Joseph Canteloube



Joseph Canteloube (1879-1957) was a French composer, musicologist, and author best known for his collections of orchestrated folksongs from the Auvergne region.

Life and Music

  • Joseph Canteloube was born into a family with deep roots in the Auvergne region of France. He studied piano from the age of four with Amélie Daetzer, a friend of Frédéric Chopin.
  • After earning his Baccalauréat, he worked at a bank in Bordeaux. He returned to his family home in Malaret (Annonay) due to an illness, but when his health was restored, he decided to make a career in music in Paris.
  • He entered the Schola Cantorum in 1901 and was a student of Vincent d'Indy and Charles Bordes, soon becoming friends with Déodat de Séverac, Isaac Albéniz, and Albert Roussel.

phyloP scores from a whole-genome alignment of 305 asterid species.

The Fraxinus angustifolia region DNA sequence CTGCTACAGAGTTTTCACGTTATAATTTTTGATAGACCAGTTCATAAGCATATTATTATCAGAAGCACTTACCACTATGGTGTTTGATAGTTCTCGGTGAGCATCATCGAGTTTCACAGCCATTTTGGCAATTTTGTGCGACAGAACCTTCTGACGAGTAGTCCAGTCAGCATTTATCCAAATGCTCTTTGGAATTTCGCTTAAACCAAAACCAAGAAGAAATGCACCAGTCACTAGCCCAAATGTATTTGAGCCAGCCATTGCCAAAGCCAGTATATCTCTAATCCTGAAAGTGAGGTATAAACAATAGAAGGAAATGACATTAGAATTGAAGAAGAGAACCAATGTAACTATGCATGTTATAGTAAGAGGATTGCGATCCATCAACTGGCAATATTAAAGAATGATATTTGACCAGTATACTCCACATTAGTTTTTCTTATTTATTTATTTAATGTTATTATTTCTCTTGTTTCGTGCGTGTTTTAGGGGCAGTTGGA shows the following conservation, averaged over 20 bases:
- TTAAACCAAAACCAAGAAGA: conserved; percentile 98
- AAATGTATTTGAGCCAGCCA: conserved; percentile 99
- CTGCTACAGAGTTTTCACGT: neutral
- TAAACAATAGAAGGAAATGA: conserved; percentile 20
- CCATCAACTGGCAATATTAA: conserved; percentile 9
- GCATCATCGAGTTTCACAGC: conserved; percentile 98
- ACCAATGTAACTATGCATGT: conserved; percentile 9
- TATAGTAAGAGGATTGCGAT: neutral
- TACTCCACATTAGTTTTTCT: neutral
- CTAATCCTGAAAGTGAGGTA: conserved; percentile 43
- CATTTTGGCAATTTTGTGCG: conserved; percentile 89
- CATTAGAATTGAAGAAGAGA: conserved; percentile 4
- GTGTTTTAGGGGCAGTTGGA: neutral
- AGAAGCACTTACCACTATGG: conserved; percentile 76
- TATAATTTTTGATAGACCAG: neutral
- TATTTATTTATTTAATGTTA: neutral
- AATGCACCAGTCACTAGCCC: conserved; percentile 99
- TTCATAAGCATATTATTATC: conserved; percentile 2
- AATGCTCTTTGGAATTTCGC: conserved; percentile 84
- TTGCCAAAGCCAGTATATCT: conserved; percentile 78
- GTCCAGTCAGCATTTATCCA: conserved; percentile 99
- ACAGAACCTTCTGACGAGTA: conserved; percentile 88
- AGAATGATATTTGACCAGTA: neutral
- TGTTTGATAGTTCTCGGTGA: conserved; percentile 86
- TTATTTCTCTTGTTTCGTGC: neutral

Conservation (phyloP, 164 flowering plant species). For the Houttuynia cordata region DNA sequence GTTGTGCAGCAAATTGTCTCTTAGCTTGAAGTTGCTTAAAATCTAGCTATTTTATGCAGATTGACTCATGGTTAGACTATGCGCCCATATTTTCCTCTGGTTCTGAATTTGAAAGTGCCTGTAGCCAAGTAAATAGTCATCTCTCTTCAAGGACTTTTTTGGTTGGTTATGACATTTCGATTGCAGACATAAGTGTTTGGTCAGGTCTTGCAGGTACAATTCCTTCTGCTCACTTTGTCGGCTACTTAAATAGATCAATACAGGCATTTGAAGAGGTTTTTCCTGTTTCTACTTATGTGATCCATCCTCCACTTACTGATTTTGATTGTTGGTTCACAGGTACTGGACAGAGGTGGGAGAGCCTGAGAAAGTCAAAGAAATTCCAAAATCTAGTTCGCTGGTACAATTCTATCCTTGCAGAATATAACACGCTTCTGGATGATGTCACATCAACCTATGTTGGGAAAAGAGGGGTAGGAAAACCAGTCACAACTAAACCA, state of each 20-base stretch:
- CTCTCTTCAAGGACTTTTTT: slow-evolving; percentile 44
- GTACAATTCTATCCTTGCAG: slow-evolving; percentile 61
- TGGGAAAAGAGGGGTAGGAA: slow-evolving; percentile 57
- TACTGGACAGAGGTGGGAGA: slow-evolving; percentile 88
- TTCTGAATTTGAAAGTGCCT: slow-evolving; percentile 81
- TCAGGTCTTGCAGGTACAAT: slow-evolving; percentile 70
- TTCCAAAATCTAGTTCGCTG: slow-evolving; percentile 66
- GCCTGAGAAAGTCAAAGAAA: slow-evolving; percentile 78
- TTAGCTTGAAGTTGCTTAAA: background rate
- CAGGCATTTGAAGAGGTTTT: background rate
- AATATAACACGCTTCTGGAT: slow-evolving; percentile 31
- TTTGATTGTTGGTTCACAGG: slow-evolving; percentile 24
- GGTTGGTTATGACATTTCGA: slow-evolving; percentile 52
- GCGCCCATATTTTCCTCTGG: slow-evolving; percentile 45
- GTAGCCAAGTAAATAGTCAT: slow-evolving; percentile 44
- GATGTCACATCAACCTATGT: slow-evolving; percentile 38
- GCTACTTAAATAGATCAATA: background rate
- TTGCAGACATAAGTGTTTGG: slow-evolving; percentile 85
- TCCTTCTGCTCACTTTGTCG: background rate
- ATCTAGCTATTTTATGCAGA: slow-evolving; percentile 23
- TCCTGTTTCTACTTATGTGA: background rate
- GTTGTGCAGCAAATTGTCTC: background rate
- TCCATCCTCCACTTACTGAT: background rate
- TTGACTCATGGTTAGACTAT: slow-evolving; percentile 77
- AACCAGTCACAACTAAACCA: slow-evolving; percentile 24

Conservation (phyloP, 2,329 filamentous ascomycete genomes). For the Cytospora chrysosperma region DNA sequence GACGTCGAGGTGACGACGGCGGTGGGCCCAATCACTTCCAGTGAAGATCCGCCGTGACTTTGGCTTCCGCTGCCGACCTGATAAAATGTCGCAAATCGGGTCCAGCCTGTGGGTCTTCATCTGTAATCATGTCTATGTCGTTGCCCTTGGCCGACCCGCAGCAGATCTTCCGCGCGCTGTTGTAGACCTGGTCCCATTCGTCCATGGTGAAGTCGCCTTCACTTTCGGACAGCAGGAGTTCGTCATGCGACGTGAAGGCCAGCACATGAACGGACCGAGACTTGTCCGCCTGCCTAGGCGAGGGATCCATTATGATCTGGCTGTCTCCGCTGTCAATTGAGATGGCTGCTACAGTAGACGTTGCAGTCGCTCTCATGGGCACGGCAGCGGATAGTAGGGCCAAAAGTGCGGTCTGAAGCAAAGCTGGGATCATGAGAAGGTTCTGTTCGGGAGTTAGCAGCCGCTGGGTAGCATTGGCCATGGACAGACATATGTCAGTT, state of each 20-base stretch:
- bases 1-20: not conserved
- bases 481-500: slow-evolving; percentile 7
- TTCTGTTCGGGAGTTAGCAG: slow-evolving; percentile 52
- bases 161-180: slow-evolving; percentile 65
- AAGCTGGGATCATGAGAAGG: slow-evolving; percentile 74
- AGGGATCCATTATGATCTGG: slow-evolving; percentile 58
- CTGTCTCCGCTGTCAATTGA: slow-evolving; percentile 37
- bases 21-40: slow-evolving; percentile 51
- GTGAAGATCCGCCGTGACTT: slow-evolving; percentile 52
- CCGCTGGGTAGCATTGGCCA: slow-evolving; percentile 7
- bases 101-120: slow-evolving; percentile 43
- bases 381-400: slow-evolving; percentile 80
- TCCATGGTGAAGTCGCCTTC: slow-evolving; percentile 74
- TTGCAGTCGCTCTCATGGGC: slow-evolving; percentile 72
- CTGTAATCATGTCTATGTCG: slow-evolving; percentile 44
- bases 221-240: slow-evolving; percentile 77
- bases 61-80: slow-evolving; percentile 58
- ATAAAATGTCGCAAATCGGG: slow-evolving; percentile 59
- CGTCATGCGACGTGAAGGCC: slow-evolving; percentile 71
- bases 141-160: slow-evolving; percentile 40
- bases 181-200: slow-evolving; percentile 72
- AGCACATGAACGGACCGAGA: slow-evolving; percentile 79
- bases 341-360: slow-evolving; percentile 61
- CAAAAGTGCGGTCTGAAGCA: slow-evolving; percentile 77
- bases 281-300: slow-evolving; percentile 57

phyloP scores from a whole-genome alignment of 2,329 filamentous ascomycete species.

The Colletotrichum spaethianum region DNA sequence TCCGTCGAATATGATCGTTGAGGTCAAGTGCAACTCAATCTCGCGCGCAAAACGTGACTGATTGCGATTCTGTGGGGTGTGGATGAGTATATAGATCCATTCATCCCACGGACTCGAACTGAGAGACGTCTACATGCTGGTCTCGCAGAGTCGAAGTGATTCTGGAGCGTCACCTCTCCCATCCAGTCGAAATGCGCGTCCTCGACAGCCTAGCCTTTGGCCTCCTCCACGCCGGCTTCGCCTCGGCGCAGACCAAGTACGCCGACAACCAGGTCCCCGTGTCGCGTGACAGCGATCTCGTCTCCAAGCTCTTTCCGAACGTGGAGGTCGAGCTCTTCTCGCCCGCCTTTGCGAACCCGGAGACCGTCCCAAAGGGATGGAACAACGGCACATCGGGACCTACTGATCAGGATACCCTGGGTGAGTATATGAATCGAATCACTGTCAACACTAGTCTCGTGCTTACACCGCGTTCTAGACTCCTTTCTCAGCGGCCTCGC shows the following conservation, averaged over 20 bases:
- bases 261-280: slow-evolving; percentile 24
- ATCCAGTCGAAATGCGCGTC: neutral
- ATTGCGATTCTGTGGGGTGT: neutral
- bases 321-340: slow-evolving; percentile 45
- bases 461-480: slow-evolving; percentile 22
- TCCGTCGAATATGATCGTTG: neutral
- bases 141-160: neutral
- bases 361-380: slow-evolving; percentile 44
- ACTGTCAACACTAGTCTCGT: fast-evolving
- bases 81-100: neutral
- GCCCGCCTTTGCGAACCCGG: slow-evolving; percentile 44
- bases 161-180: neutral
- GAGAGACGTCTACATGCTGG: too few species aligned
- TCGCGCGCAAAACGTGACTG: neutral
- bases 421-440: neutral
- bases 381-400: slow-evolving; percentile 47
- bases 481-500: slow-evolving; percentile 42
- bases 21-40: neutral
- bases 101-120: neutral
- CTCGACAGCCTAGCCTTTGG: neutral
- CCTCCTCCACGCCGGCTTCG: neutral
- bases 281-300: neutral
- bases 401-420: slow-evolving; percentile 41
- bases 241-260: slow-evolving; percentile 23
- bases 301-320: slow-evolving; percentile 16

• In 1907, he wrote a suite entitled Dans la Montagne for piano and violin in four movements, that was played at the Société Nationale. 
  • Canteloube composed his first opera, Le Mas, to his own libretto from 1910 to 1913. The three-act work won the Prix Heugel in 1925, and was awarded the one hundred thousand francs prize.
  • Vercingétorix, his second opera, in four acts, was inspired by a libretto by Étienne Clémentel, mayor of Riom (Puy-de-Dôme) and Hervé Louwyck, on the Gauls’ defeat by Julius Caesar.
  • In 1925, Canteloube founded a group called La Bourrée with several young Auvergnats in Paris who were eager to publicise the folklore and the beauty of their home region.
  • Alongside his career as a composer, Canteloube worked as a musicologist, collecting traditional French folksongs, which were published by Didier and Heugel. 
  • He participated in numerous radio broadcasts of French folklore with his "Songs of France" with the tenor Christian Selva.

Did you know? 

Canteloube took more than thirty years to complete the compilation of his most admired and famous collection of songs, Chants d'Auvergne. 


Top Canteloube Pieces